Monday, March 20, 2017

Ancient coins discovered thanks to Route 1 expansion - Shlomo Pyutrikovsky




by Shlomo Pyutrikovsky

Archaeologists discover 1,400-year-old ancient coins during excavations in preparation for Route 1 expansion.



The nine bronze coins
The nine bronze coins
Yuli Schwartz, Israel Antiquities Authority
Nine bronze coins from the Byzantine period were discovered by the Israel Antiquities Authority near Ein Hemed during excavations in preparation for the expansion of Route 1.

Last June, excavations revealed a two-story tower next to a complex wine press.

According to Israel Antiquities Authority Excavation Head Annette Landes-Nagar, "The treasure was found next to a building, in a pile of large stones. It seems that during a dangerous period, the owner placed the coins in a wallet inside a hidden niche in the wall, hoping to come back for it later. But today we know he never collected them."

On the coins are images of three Byzantine emperors: Justinian (483-565 CE), Mauricius (539-602 CE), and Phocas (547-610 CE). These appear on three different coins, all of them from the area which is currently Turkey: Constantinople, Antioch, and Nicomedia.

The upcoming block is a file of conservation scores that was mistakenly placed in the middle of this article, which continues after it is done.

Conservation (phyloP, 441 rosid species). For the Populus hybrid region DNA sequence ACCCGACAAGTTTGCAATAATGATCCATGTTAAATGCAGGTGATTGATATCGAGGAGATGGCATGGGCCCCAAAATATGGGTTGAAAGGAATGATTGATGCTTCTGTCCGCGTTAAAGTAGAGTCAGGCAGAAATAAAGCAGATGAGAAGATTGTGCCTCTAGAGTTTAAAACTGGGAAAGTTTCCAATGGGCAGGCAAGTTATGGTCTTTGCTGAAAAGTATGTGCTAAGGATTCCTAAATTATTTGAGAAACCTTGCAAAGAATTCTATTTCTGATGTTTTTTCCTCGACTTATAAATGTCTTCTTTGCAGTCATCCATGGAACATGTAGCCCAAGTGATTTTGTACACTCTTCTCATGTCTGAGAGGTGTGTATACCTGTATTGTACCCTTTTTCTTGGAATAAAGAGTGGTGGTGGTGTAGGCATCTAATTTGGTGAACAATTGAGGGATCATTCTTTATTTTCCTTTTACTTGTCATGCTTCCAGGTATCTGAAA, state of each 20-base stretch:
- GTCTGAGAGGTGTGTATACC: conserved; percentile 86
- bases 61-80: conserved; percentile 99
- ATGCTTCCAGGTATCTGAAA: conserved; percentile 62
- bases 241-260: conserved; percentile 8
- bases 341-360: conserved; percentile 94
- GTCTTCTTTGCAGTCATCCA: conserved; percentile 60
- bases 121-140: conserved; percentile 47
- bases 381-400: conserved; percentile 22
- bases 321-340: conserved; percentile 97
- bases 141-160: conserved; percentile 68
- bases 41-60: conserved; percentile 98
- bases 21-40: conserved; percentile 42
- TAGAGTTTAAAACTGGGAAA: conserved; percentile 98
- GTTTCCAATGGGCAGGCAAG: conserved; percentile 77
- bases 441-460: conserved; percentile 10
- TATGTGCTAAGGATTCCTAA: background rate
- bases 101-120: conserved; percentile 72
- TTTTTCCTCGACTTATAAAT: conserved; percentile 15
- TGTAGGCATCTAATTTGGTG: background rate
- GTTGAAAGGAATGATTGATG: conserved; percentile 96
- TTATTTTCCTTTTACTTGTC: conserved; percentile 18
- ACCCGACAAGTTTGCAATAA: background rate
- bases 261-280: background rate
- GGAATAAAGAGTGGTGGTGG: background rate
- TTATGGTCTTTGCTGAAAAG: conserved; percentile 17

On the face of each coin is an image of the emperor wearing an army uniform, as well as crosses. On the back of each coin is its value, as well as the letter M.

"This treasure shows what happened to this ancient site," Landes-Nagar said. "The historical background is connected, apparently, to the invasion of the Sasanian Neo-Persian Empire, which took place in the year 614 CE. Among other things, this invasion brought about the end of the Byzantine rule in Israel."

The site's residents feared the invaders, and therefore hid their money in a hidden niche in the wall. They never managed to return, however, and the site was left deserted and eventually destroyed.

Both the building and the wine press beside it belong to a larger excavation site which extends across the width of Route 1 and within which a Byzantine-era church has also been uncovered. Archaeologists have suggested the town in question may be "Ein Bikomkoba" and that its name may have been accidentally switched with that of the neighboring Arab village Ein Neqouba.

This site is located near the main road leading from Jerusalem to the beach, and served Christian pilgrims who made their way to Jerusalem. At the sides of this road, villages and rest stops for travelers were built.

Israel Antiquities Authority Judea Division archaeologist Amit Shedman said, "The Israel Antiquities Authority and the Israel Paths Transport Infrastructure National Company will work together in order to ensure this historical site remains at its location on the site of Route 1."



 Photo: Maksim Dinstein, Antiquities Authority

Photo: Yuli Schwartz, Antiquities Authority

Photo: Yuli Schwartz, Antiquities Authority
Photo: Yuli Schwartz, Antiquities Authority


Shlomo Pyutrikovsky

Source: http://www.israelnationalnews.com/News/News.aspx/226915

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